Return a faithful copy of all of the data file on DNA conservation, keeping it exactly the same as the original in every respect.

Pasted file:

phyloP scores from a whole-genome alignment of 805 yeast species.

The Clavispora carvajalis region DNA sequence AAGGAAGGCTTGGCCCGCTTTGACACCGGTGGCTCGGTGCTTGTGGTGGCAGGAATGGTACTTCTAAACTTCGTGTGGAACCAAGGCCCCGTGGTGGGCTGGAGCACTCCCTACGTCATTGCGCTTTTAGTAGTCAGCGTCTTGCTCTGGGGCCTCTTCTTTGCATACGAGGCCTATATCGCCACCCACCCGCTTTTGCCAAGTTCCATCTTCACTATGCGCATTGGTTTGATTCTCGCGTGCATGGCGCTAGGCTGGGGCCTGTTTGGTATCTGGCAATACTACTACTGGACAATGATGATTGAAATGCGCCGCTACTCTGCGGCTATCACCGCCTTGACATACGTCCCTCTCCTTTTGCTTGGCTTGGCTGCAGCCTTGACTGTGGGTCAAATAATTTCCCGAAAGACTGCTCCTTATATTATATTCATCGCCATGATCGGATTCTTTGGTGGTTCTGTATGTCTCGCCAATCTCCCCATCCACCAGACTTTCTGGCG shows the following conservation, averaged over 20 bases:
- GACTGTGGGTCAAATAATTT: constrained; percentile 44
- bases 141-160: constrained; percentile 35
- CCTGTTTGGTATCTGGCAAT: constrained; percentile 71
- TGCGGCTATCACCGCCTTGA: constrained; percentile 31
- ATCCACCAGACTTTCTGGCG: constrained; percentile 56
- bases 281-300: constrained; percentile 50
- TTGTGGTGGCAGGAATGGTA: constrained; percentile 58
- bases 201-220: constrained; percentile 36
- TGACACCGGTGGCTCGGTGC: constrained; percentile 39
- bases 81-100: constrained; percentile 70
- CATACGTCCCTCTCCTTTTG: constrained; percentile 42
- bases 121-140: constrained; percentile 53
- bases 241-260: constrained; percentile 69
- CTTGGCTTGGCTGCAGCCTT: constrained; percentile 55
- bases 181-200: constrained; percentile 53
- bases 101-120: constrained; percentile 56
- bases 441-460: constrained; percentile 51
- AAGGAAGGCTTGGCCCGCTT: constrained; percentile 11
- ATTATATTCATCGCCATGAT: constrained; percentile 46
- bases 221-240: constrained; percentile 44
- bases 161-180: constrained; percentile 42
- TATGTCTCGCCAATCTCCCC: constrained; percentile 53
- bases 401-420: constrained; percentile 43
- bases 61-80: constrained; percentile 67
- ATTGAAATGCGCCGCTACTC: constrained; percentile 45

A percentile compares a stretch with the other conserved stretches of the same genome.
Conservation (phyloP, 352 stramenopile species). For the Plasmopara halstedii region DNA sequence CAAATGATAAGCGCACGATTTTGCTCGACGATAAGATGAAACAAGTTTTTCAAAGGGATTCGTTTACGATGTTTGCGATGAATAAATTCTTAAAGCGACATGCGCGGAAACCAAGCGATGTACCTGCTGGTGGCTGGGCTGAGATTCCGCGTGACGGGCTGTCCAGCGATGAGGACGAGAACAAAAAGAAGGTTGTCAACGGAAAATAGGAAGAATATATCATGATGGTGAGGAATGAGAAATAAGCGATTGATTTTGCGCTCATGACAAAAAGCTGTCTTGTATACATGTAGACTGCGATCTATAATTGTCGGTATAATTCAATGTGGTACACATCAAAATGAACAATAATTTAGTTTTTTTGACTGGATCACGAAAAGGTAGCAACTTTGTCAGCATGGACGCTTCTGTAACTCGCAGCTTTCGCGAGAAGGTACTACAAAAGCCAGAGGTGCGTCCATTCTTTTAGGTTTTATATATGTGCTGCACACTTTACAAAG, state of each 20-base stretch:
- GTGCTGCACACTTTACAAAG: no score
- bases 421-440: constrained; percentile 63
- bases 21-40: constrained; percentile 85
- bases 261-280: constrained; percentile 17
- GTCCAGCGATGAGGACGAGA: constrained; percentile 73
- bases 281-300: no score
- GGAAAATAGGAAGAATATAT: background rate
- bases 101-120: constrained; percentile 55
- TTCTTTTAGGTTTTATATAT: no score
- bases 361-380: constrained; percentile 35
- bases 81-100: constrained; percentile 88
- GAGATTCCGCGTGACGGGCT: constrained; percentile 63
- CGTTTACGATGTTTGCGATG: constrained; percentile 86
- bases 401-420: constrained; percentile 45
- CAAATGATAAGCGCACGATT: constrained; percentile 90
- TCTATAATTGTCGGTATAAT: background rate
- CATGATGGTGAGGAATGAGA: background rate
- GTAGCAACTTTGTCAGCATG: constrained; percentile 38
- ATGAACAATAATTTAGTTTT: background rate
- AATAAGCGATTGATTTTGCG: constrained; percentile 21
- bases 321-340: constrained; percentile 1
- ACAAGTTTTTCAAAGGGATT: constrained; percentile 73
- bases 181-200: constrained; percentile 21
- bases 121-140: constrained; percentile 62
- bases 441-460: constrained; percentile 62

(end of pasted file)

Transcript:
phyloP scores from a whole-genome alignment of 805 yeast species.

The Clavispora carvajalis region DNA sequence AAGGAAGGCTTGGCCCGCTTTGACACCGGTGGCTCGGTGCTTGTGGTGGCAGGAATGGTACTTCTAAACTTCGTGTGGAACCAAGGCCCCGTGGTGGGCTGGAGCACTCCCTACGTCATTGCGCTTTTAGTAGTCAGCGTCTTGCTCTGGGGCCTCTTCTTTGCATACGAGGCCTATATCGCCACCCACCCGCTTTTGCCAAGTTCCATCTTCACTATGCGCATTGGTTTGATTCTCGCGTGCATGGCGCTAGGCTGGGGCCTGTTTGGTATCTGGCAATACTACTACTGGACAATGATGATTGAAATGCGCCGCTACTCTGCGGCTATCACCGCCTTGACATACGTCCCTCTCCTTTTGCTTGGCTTGGCTGCAGCCTTGACTGTGGGTCAAATAATTTCCCGAAAGACTGCTCCTTATATTATATTCATCGCCATGATCGGATTCTTTGGTGGTTCTGTATGTCTCGCCAATCTCCCCATCCACCAGACTTTCTGGCG shows the following conservation, averaged over 20 bases:
- GACTGTGGGTCAAATAATTT: constrained; percentile 44
- bases 141-160: constrained; percentile 35
- CCTGTTTGGTATCTGGCAAT: constrained; percentile 71
- TGCGGCTATCACCGCCTTGA: constrained; percentile 31
- ATCCACCAGACTTTCTGGCG: constrained; percentile 56
- bases 281-300: constrained; percentile 50
- TTGTGGTGGCAGGAATGGTA: constrained; percentile 58
- bases 201-220: constrained; percentile 36
- TGACACCGGTGGCTCGGTGC: constrained; percentile 39
- bases 81-100: constrained; percentile 70
- CATACGTCCCTCTCCTTTTG: constrained; percentile 42
- bases 121-140: constrained; percentile 53
- bases 241-260: constrained; percentile 69
- CTTGGCTTGGCTGCAGCCTT: constrained; percentile 55
- bases 181-200: constrained; percentile 53
- bases 101-120: constrained; percentile 56
- bases 441-460: constrained; percentile 51
- AAGGAAGGCTTGGCCCGCTT: constrained; percentile 11
- ATTATATTCATCGCCATGAT: constrained; percentile 46
- bases 221-240: constrained; percentile 44
- bases 161-180: constrained; percentile 42
- TATGTCTCGCCAATCTCCCC: constrained; percentile 53
- bases 401-420: constrained; percentile 43
- bases 61-80: constrained; percentile 67
- ATTGAAATGCGCCGCTACTC: constrained; percentile 45

A percentile compares a stretch with the other conserved stretches of the same genome.
Conservation (phyloP, 352 stramenopile species). For the Plasmopara halstedii region DNA sequence CAAATGATAAGCGCACGATTTTGCTCGACGATAAGATGAAACAAGTTTTTCAAAGGGATTCGTTTACGATGTTTGCGATGAATAAATTCTTAAAGCGACATGCGCGGAAACCAAGCGATGTACCTGCTGGTGGCTGGGCTGAGATTCCGCGTGACGGGCTGTCCAGCGATGAGGACGAGAACAAAAAGAAGGTTGTCAACGGAAAATAGGAAGAATATATCATGATGGTGAGGAATGAGAAATAAGCGATTGATTTTGCGCTCATGACAAAAAGCTGTCTTGTATACATGTAGACTGCGATCTATAATTGTCGGTATAATTCAATGTGGTACACATCAAAATGAACAATAATTTAGTTTTTTTGACTGGATCACGAAAAGGTAGCAACTTTGTCAGCATGGACGCTTCTGTAACTCGCAGCTTTCGCGAGAAGGTACTACAAAAGCCAGAGGTGCGTCCATTCTTTTAGGTTTTATATATGTGCTGCACACTTTACAAAG, state of each 20-base stretch:
- GTGCTGCACACTTTACAAAG: no score
- bases 421-440: constrained; percentile 63
- bases 21-40: constrained; percentile 85
- bases 261-280: constrained; percentile 17
- GTCCAGCGATGAGGACGAGA: constrained; percentile 73
- bases 281-300: no score
- GGAAAATAGGAAGAATATAT: background rate
- bases 101-120: constrained; percentile 55
- TTCTTTTAGGTTTTATATAT: no score
- bases 361-380: constrained; percentile 35
- bases 81-100: constrained; percentile 88
- GAGATTCCGCGTGACGGGCT: constrained; percentile 63
- CGTTTACGATGTTTGCGATG: constrained; percentile 86
- bases 401-420: constrained; percentile 45
- CAAATGATAAGCGCACGATT: constrained; percentile 90
- TCTATAATTGTCGGTATAAT: background rate
- CATGATGGTGAGGAATGAGA: background rate
- GTAGCAACTTTGTCAGCATG: constrained; percentile 38
- ATGAACAATAATTTAGTTTT: background rate
- AATAAGCGATTGATTTTGCG: constrained; percentile 21
- bases 321-340: constrained; percentile 1
- ACAAGTTTTTCAAAGGGATT: constrained; percentile 73
- bases 181-200: constrained; percentile 21
- bases 121-140: constrained; percentile 62
- bases 441-460: constrained; percentile 62